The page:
A Steal on Any Street?

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By Warren Brown
Washington Post Staff Writer
Sunday, September 9, 2001

You do some things for pride. When loss is imminent, you try harder. You fight back, take a beating, but win some measure of self-respect.

Oldsmobile understands. It's the oldest car division of General Motors Corp. It's going out of business in three years -- clobbered by falling sales, rising competition and GM's bureaucracy.

The company's executives allowed Olds to languish for a decade with noncompetitive products in a market increasingly influenced by innovative, sharply styled rivals. By the time GM realized its mistake in 1992, it was too late. Olds was a goner.

But it wasn't going quietly. Olds stalwarts were determined to show their automotive prowess. They rolled out some winners -- the Aurora, Intrigue and Alero sedans, and now the Alero coupe.

It's a good way to say goodbye.

I drove two versions of the 2002 Alero coupe, an economical four-cylinder GX model and a surprisingly fast and agile V-6 GL2 Sport. Both were equipped with five-speed manual transmissions, rare gearboxes for Oldsmobile. Both were good values for the dollar.

I spent most of my time in the four-cylinder Alero GX. It came with one of GM's newest engines, an all-aluminum, 2.2-liter 140-horsepower job that gets 25 miles per gallon in the city and 33 on the highway when mated to the manual transmission. That is a 3-mpg increase for city travel and a 1-mpg gain for highway cruising over the four-cylinder engine previously used in Aleros.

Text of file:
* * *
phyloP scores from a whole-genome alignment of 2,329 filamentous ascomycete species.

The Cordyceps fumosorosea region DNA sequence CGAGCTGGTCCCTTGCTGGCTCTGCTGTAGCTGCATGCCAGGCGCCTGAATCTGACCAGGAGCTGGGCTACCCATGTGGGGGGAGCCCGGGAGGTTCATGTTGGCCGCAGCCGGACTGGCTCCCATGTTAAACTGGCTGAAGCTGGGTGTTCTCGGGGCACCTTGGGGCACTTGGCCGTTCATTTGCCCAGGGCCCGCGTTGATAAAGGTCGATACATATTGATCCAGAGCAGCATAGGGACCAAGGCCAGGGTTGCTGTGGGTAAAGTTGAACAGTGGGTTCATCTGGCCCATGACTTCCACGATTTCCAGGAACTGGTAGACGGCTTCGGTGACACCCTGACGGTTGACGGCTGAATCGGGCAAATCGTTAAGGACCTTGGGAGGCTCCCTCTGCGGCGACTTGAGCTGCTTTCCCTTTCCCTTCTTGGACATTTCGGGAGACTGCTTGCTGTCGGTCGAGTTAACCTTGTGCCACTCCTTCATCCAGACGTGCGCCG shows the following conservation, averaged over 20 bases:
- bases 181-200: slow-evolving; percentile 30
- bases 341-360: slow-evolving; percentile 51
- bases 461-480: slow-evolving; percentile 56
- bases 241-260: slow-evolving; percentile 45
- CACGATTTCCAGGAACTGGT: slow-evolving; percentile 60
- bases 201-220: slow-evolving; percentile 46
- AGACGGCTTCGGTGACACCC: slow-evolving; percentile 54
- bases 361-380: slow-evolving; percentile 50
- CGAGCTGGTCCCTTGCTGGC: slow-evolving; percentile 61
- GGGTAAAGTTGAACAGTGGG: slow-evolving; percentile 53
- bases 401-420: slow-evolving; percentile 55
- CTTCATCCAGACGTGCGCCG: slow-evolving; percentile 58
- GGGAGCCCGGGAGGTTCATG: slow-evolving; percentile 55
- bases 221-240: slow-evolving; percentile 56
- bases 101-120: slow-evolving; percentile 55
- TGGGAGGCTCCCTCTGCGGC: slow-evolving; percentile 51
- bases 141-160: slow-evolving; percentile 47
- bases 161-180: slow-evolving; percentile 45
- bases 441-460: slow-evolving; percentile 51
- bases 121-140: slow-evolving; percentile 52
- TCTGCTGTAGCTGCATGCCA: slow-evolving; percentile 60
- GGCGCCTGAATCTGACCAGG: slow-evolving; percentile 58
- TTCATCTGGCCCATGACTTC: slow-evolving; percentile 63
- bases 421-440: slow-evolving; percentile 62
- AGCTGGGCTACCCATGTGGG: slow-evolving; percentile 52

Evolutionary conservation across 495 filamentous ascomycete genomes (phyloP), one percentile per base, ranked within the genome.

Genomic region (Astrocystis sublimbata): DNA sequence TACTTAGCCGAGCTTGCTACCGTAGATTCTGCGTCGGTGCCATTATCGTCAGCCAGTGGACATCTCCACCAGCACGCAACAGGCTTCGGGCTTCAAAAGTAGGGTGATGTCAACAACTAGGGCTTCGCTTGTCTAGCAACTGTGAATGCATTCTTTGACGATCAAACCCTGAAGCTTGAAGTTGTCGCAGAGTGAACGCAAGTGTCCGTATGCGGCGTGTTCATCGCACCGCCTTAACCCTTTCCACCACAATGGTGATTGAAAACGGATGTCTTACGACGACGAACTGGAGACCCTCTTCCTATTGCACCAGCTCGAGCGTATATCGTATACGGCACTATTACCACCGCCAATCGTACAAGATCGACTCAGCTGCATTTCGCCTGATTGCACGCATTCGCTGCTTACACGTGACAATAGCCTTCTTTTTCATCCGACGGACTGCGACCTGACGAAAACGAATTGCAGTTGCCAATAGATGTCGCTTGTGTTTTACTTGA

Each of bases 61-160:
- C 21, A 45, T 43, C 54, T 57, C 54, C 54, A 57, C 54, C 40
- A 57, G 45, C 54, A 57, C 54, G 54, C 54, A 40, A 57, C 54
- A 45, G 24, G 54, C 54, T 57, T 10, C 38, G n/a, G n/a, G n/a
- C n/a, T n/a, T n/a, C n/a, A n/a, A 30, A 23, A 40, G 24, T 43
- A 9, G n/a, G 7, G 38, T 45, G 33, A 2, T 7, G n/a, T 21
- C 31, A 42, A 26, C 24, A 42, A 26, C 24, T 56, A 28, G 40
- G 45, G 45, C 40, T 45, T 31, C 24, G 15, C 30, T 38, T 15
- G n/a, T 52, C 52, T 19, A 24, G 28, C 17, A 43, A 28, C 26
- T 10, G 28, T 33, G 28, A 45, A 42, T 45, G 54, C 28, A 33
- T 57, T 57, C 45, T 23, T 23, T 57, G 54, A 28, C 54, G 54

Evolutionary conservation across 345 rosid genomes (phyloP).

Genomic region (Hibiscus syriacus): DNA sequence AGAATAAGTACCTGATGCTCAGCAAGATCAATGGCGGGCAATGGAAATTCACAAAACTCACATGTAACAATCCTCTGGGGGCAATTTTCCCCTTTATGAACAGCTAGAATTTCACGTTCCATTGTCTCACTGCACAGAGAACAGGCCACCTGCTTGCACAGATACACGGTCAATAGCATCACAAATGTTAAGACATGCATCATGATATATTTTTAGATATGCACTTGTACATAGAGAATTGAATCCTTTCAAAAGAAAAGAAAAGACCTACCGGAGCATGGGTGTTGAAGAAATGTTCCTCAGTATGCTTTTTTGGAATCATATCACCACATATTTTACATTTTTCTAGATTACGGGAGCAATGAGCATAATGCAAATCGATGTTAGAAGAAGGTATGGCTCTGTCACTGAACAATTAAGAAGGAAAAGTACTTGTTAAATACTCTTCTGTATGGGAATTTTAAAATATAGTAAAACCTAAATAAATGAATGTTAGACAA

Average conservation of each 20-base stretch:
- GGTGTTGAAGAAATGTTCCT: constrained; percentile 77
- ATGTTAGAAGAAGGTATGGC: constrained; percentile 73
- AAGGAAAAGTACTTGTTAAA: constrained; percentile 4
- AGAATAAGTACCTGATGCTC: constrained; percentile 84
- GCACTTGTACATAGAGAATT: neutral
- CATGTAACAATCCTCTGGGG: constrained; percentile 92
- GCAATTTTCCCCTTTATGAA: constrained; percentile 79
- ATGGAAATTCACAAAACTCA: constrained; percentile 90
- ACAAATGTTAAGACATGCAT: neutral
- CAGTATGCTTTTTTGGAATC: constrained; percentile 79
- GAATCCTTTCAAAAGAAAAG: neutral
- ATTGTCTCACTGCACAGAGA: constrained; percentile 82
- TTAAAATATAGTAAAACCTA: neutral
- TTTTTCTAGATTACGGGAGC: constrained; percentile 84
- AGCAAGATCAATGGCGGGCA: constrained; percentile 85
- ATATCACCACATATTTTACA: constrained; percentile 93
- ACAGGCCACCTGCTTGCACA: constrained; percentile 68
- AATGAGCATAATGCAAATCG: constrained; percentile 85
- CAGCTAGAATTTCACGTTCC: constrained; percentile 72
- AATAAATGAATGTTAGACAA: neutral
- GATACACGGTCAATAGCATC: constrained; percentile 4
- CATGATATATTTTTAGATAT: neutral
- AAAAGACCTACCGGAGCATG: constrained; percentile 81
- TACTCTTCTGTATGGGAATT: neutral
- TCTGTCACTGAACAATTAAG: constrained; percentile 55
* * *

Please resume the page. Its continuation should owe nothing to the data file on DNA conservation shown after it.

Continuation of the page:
Both the Alero GX and GL2 Sport hold 14.1 gallons of regular unleaded gasoline. I drove the Alero GX on a 500-mile round trip from Northern Virginia to New York City on 1 1/2 tanks of fuel, including gallons wasted in congestion on Interstate 95 and the New Jersey Turnpike.

Overall, it was a good drive. The GX's cloth-covered front seats were comfortable. Road noise was minimal. Acceleration was competent, facilitating quick lane changes in traffic moving at about 70 mph.

I wound up feeling good about the car, only because I expected so little from it. I thought it would be heavy and loosely built in comparison to models such as the Honda Accord coupe. But the Alero GX actually weighed less -- 2,946 pounds, vs. 2,967 for the comparable 2.3-liter, four-cylinder Accord.

The Alero GX also was just as tight as the Accord. There were no rattles, squeaks or anything of the sort. It also handled as well in crash-avoidance maneuvers (a normal part of driving on I-95) and in dense urban traffic.

The difference?


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© 2001 The Washington Post Company

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